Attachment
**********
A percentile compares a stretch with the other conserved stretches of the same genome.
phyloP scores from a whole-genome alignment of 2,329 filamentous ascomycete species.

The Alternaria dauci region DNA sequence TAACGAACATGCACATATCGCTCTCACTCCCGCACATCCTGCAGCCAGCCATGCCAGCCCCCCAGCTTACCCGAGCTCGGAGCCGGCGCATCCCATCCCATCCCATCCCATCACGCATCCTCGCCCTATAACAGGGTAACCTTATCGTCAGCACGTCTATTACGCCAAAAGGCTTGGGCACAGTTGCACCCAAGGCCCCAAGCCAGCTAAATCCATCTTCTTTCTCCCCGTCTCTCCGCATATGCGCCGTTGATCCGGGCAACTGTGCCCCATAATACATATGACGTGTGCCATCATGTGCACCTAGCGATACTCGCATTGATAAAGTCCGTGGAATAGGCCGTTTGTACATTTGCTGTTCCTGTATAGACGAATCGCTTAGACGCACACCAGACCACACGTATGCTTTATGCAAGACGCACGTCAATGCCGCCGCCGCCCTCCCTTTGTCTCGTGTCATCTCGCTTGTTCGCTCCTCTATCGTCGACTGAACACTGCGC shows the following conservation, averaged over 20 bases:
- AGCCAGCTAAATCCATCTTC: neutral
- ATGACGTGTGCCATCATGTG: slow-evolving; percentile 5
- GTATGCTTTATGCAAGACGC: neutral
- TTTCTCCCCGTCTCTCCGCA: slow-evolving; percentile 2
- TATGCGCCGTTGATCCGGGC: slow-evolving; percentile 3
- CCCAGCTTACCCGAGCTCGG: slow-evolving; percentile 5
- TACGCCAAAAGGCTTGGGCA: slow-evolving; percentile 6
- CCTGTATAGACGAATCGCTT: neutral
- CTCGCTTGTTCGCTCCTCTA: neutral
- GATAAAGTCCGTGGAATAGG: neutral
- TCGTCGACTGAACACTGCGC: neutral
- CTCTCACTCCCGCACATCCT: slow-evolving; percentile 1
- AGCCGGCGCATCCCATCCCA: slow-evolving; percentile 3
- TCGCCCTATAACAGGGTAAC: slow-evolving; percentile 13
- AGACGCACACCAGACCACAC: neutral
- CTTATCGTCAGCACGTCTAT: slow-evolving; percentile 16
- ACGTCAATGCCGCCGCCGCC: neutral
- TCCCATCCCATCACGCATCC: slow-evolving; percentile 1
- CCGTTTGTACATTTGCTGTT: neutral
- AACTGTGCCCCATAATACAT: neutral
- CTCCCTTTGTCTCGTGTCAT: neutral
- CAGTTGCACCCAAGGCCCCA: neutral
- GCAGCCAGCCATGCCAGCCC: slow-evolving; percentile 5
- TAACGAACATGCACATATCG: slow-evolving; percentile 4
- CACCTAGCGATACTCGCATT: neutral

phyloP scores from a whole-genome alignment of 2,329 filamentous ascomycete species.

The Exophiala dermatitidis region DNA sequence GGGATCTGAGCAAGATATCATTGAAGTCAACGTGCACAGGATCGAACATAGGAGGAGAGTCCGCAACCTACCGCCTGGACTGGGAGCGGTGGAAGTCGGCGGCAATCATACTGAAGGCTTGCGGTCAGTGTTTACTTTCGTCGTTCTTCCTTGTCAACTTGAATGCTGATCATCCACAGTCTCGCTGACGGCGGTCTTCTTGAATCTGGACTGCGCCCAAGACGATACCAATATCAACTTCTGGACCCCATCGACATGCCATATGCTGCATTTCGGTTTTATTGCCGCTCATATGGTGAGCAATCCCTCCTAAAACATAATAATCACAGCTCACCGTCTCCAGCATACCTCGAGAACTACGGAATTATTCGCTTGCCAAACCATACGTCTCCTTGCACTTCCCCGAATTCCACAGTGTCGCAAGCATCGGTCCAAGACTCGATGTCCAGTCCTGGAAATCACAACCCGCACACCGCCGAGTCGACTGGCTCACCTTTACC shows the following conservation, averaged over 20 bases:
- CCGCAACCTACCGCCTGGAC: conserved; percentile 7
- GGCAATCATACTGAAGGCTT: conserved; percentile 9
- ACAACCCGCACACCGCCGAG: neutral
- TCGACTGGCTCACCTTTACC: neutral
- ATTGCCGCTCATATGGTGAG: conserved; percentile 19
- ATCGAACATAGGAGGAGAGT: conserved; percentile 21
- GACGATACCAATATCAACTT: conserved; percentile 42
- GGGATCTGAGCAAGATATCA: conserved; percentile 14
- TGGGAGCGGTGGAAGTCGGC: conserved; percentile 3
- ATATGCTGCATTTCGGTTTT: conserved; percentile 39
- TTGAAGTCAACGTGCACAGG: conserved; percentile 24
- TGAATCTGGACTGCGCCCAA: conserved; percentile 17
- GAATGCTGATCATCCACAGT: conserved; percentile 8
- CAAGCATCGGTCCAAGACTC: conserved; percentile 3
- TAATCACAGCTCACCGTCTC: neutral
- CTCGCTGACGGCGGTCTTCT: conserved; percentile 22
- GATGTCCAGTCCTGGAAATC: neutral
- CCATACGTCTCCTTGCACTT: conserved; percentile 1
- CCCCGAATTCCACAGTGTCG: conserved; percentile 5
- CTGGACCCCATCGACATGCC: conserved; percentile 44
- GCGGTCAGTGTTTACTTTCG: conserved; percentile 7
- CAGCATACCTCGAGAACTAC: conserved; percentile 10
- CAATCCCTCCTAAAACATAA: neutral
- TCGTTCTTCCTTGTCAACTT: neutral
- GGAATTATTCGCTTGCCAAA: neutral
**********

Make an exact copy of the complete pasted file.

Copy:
A percentile compares a stretch with the other conserved stretches of the same genome.
phyloP scores from a whole-genome alignment of 2,329 filamentous ascomycete species.

The Alternaria dauci region DNA sequence TAACGAACATGCACATATCGCTCTCACTCCCGCACATCCTGCAGCCAGCCATGCCAGCCCCCCAGCTTACCCGAGCTCGGAGCCGGCGCATCCCATCCCATCCCATCCCATCACGCATCCTCGCCCTATAACAGGGTAACCTTATCGTCAGCACGTCTATTACGCCAAAAGGCTTGGGCACAGTTGCACCCAAGGCCCCAAGCCAGCTAAATCCATCTTCTTTCTCCCCGTCTCTCCGCATATGCGCCGTTGATCCGGGCAACTGTGCCCCATAATACATATGACGTGTGCCATCATGTGCACCTAGCGATACTCGCATTGATAAAGTCCGTGGAATAGGCCGTTTGTACATTTGCTGTTCCTGTATAGACGAATCGCTTAGACGCACACCAGACCACACGTATGCTTTATGCAAGACGCACGTCAATGCCGCCGCCGCCCTCCCTTTGTCTCGTGTCATCTCGCTTGTTCGCTCCTCTATCGTCGACTGAACACTGCGC shows the following conservation, averaged over 20 bases:
- AGCCAGCTAAATCCATCTTC: neutral
- ATGACGTGTGCCATCATGTG: slow-evolving; percentile 5
- GTATGCTTTATGCAAGACGC: neutral
- TTTCTCCCCGTCTCTCCGCA: slow-evolving; percentile 2
- TATGCGCCGTTGATCCGGGC: slow-evolving; percentile 3
- CCCAGCTTACCCGAGCTCGG: slow-evolving; percentile 5
- TACGCCAAAAGGCTTGGGCA: slow-evolving; percentile 6
- CCTGTATAGACGAATCGCTT: neutral
- CTCGCTTGTTCGCTCCTCTA: neutral
- GATAAAGTCCGTGGAATAGG: neutral
- TCGTCGACTGAACACTGCGC: neutral
- CTCTCACTCCCGCACATCCT: slow-evolving; percentile 1
- AGCCGGCGCATCCCATCCCA: slow-evolving; percentile 3
- TCGCCCTATAACAGGGTAAC: slow-evolving; percentile 13
- AGACGCACACCAGACCACAC: neutral
- CTTATCGTCAGCACGTCTAT: slow-evolving; percentile 16
- ACGTCAATGCCGCCGCCGCC: neutral
- TCCCATCCCATCACGCATCC: slow-evolving; percentile 1
- CCGTTTGTACATTTGCTGTT: neutral
- AACTGTGCCCCATAATACAT: neutral
- CTCCCTTTGTCTCGTGTCAT: neutral
- CAGTTGCACCCAAGGCCCCA: neutral
- GCAGCCAGCCATGCCAGCCC: slow-evolving; percentile 5
- TAACGAACATGCACATATCG: slow-evolving; percentile 4
- CACCTAGCGATACTCGCATT: neutral

phyloP scores from a whole-genome alignment of 2,329 filamentous ascomycete species.

The Exophiala dermatitidis region DNA sequence GGGATCTGAGCAAGATATCATTGAAGTCAACGTGCACAGGATCGAACATAGGAGGAGAGTCCGCAACCTACCGCCTGGACTGGGAGCGGTGGAAGTCGGCGGCAATCATACTGAAGGCTTGCGGTCAGTGTTTACTTTCGTCGTTCTTCCTTGTCAACTTGAATGCTGATCATCCACAGTCTCGCTGACGGCGGTCTTCTTGAATCTGGACTGCGCCCAAGACGATACCAATATCAACTTCTGGACCCCATCGACATGCCATATGCTGCATTTCGGTTTTATTGCCGCTCATATGGTGAGCAATCCCTCCTAAAACATAATAATCACAGCTCACCGTCTCCAGCATACCTCGAGAACTACGGAATTATTCGCTTGCCAAACCATACGTCTCCTTGCACTTCCCCGAATTCCACAGTGTCGCAAGCATCGGTCCAAGACTCGATGTCCAGTCCTGGAAATCACAACCCGCACACCGCCGAGTCGACTGGCTCACCTTTACC shows the following conservation, averaged over 20 bases:
- CCGCAACCTACCGCCTGGAC: conserved; percentile 7
- GGCAATCATACTGAAGGCTT: conserved; percentile 9
- ACAACCCGCACACCGCCGAG: neutral
- TCGACTGGCTCACCTTTACC: neutral
- ATTGCCGCTCATATGGTGAG: conserved; percentile 19
- ATCGAACATAGGAGGAGAGT: conserved; percentile 21
- GACGATACCAATATCAACTT: conserved; percentile 42
- GGGATCTGAGCAAGATATCA: conserved; percentile 14
- TGGGAGCGGTGGAAGTCGGC: conserved; percentile 3
- ATATGCTGCATTTCGGTTTT: conserved; percentile 39
- TTGAAGTCAACGTGCACAGG: conserved; percentile 24
- TGAATCTGGACTGCGCCCAA: conserved; percentile 17
- GAATGCTGATCATCCACAGT: conserved; percentile 8
- CAAGCATCGGTCCAAGACTC: conserved; percentile 3
- TAATCACAGCTCACCGTCTC: neutral
- CTCGCTGACGGCGGTCTTCT: conserved; percentile 22
- GATGTCCAGTCCTGGAAATC: neutral
- CCATACGTCTCCTTGCACTT: conserved; percentile 1
- CCCCGAATTCCACAGTGTCG: conserved; percentile 5
- CTGGACCCCATCGACATGCC: conserved; percentile 44
- GCGGTCAGTGTTTACTTTCG: conserved; percentile 7
- CAGCATACCTCGAGAACTAC: conserved; percentile 10
- CAATCCCTCCTAAAACATAA: neutral
- TCGTTCTTCCTTGTCAACTT: neutral
- GGAATTATTCGCTTGCCAAA: neutral